Register now to:
- access free premium content from The Lancet and its specialty journals;
- comment on blogs and share your opinions;
- and stay in touch with the latest news from TLS.
Four years ago last May, I was accepted into Medicine at the University of Saskatchewan. As I tell the story today, it was a surprise, and I anguished over my decision. After all, I’d just gotten a History degree, and I’d applied almost for fun. I wanted to do a Masters! Of course, that isn’t the whole truth: I’d done nearly a year of pre-requisite classes, and written the admissions exam. And as my journal from the time attests, I spent only short two days deciding if I was going to go through with it. While I still intend to study History, here I am four years later with a piece of paper on my wall.
To plagiarise an old joke, it bestows upon me the two most expensive letters I own: M.D. It cost me not only tuition, textbook purchases, and equipment costs, but also four years of my life (with two more yet), weeks of anxiety, and on bad days even my sense of who exactly I’m supposed to be.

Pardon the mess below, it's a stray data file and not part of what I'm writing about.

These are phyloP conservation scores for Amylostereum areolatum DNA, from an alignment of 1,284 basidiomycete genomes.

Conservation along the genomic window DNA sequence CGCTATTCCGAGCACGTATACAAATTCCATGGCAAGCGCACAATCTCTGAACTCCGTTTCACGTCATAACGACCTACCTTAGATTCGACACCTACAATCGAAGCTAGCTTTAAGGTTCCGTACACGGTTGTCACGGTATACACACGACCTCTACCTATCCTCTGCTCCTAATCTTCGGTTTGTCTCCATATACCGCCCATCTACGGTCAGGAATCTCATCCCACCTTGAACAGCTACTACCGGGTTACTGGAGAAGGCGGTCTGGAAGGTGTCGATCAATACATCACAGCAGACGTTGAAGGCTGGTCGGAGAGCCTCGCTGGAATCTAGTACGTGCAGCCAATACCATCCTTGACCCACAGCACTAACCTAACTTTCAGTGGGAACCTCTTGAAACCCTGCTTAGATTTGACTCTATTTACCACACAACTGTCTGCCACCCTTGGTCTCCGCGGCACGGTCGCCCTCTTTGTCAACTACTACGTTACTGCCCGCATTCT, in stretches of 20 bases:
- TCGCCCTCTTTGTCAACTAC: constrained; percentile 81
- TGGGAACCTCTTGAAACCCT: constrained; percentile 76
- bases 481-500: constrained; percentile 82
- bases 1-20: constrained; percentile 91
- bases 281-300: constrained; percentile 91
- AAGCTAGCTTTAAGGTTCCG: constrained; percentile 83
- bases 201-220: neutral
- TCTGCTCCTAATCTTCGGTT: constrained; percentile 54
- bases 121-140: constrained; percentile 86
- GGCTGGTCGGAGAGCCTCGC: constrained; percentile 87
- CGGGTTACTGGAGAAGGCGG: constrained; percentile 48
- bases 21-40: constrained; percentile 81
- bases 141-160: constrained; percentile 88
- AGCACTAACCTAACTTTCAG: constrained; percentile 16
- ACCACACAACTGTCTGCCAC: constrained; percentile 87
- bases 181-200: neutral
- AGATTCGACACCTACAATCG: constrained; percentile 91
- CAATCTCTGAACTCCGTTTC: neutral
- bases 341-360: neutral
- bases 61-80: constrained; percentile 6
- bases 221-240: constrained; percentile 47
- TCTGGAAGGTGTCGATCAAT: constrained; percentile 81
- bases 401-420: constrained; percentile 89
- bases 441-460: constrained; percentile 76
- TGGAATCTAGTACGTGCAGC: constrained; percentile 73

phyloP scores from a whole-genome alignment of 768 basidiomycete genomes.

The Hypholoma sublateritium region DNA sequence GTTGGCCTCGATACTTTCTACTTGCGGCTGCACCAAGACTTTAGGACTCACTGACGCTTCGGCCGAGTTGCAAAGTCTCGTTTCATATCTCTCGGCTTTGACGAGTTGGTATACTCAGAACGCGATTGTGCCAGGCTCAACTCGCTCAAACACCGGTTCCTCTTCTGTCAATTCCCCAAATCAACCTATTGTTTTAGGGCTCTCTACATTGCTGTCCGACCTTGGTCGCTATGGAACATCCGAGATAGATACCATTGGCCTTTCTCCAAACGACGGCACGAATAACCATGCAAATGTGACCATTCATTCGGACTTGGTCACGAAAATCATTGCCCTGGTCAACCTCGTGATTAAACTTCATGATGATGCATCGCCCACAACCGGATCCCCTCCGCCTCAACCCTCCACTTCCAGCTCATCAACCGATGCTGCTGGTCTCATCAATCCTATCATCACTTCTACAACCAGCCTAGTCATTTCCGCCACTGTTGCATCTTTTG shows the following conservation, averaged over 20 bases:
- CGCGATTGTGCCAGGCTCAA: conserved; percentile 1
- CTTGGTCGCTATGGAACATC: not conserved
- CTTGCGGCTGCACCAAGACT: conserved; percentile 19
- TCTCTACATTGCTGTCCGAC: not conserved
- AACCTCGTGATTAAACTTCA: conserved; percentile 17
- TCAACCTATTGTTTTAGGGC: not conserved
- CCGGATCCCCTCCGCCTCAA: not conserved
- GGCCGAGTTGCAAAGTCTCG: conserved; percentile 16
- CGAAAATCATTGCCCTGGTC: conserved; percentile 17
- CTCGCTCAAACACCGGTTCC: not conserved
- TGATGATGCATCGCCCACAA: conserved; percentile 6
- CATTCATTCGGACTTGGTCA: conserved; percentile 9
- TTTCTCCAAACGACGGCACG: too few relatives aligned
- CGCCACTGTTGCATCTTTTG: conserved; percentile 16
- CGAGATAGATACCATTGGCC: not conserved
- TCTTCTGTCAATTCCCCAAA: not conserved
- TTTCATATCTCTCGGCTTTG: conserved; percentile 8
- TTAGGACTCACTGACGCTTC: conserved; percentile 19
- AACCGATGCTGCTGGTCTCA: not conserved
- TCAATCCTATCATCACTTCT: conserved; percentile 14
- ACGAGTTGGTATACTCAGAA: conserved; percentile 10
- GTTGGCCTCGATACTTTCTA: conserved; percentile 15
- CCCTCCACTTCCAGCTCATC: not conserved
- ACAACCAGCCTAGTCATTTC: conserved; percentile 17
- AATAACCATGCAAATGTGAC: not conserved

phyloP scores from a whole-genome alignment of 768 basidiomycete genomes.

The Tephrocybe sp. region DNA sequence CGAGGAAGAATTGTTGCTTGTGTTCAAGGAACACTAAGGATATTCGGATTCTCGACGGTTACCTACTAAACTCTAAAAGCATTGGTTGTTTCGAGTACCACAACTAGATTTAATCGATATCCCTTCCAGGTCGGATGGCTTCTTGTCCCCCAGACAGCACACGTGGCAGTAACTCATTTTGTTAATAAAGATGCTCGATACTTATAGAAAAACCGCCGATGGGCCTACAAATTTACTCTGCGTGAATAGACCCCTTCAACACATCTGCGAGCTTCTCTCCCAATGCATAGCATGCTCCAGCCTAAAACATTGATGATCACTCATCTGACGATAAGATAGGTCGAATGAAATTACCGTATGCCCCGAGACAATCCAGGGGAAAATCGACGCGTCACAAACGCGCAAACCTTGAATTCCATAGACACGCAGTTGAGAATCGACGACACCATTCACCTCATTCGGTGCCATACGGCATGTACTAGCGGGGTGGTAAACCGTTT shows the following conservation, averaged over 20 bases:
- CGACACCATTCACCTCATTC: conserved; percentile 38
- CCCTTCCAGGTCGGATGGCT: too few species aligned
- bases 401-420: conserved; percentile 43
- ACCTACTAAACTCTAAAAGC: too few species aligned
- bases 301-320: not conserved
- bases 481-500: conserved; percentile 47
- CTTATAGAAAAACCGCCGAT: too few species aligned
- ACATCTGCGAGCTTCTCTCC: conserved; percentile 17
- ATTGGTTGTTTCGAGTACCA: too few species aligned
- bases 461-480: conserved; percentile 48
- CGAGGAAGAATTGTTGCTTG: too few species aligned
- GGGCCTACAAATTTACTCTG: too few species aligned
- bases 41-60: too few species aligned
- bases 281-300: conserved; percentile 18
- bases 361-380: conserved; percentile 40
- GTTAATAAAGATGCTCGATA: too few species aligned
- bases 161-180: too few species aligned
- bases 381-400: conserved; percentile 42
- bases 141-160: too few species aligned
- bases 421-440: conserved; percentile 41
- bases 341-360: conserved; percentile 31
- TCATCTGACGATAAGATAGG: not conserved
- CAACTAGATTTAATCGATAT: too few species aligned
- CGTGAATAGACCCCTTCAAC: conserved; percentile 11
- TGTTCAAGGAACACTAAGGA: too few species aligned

Judging by the faces of those around me as I prepared to walk across the stage a week ago, it was supposed to be one of the happiest days of my life. I’d worked hard to earn one of the most prestigious degrees our university offers! I was now somehow improved as a person! Instead, I felt a little let down—this was it? After the president of the university handed me my degree with a jocular “Dr. Fowler, I presume?” it suddenly felt like Christmas afternoon, but without the toys to keep my mind off the fact that really, this was it. No opening sky, no blasting trumpets, just an envelope and the first time someone had—in truth—called me “doctor.”
I couldn’t be the only one who felt this way, could I? But even as the master of ceremonies for the banquet, I saw only elation in the eyes of my classmates, now colleagues. I felt left out as group after group got together for photos of them with their friends on the momentous occasion. Already, I know what I’m actually going to remember: putting on my convocation hood for a goofy photograph, the adorable little girl who was ecstatic to meet the MC, and the lingering sense that I had missed a memo from on high.
To me, this was an arbitrary step in the marathon that is medical training. I didn’t know anything more than I did the day before, and I’m certainly not any more confident. Maybe I’m not alone, but in some ways I hope I am. I hope the import of our graduation moves others more than me, moves them to feel ready to take on the world. Because right now, I feel awfully small.